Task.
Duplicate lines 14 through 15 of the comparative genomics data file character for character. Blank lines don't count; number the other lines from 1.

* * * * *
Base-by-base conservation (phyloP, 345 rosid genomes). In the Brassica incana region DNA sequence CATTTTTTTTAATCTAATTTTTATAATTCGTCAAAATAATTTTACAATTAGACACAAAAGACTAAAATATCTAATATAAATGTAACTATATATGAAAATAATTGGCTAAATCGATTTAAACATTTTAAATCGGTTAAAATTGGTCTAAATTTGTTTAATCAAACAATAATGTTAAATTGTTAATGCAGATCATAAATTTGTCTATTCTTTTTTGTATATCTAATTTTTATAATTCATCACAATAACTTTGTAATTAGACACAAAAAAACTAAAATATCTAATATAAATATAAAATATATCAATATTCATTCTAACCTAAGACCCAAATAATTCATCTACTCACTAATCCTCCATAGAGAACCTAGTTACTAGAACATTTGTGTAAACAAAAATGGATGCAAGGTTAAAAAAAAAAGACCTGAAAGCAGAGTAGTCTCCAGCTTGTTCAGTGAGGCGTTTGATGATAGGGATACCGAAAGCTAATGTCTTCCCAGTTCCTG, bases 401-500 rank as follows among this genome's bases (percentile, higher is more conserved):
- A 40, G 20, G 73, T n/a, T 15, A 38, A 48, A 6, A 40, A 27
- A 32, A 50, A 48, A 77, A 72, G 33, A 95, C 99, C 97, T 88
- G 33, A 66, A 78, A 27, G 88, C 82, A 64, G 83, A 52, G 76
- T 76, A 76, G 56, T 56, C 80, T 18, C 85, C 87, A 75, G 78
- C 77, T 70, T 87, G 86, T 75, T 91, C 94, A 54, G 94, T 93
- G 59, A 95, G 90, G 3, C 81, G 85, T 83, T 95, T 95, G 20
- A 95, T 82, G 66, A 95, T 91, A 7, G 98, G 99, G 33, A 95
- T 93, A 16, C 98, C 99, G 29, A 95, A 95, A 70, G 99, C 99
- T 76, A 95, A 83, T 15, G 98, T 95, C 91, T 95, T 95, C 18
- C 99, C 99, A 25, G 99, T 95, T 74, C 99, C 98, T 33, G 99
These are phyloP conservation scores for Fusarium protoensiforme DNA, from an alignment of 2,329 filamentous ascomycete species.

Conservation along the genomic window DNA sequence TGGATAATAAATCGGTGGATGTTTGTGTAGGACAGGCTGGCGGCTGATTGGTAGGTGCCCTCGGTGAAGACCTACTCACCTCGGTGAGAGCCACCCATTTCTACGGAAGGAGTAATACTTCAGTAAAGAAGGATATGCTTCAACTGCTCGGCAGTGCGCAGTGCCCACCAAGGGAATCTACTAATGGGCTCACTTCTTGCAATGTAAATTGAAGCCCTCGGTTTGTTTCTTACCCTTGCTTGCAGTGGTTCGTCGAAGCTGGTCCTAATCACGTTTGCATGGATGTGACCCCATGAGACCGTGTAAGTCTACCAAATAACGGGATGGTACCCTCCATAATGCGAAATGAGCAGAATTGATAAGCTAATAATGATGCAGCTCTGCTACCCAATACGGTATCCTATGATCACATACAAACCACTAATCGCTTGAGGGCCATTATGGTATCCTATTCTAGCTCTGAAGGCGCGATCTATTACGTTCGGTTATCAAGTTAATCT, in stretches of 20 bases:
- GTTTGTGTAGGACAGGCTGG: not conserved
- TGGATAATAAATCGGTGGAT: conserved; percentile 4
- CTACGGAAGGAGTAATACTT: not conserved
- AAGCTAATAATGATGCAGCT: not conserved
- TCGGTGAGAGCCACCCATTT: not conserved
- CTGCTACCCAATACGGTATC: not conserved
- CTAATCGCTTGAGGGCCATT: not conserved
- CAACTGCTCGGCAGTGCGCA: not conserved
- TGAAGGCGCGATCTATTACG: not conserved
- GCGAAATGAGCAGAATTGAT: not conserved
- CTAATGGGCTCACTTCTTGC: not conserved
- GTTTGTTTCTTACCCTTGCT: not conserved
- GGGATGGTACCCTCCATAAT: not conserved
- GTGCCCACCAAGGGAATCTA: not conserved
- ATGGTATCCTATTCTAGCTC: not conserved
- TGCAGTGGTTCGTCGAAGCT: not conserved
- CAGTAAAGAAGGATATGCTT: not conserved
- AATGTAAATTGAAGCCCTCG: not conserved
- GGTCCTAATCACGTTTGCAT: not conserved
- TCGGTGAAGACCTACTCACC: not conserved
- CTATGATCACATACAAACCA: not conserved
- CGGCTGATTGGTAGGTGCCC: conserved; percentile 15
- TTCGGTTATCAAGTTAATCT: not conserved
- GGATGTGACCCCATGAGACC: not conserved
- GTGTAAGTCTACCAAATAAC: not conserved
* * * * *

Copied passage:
- GTTTGTGTAGGACAGGCTGG: not conserved
- TGGATAATAAATCGGTGGAT: conserved; percentile 4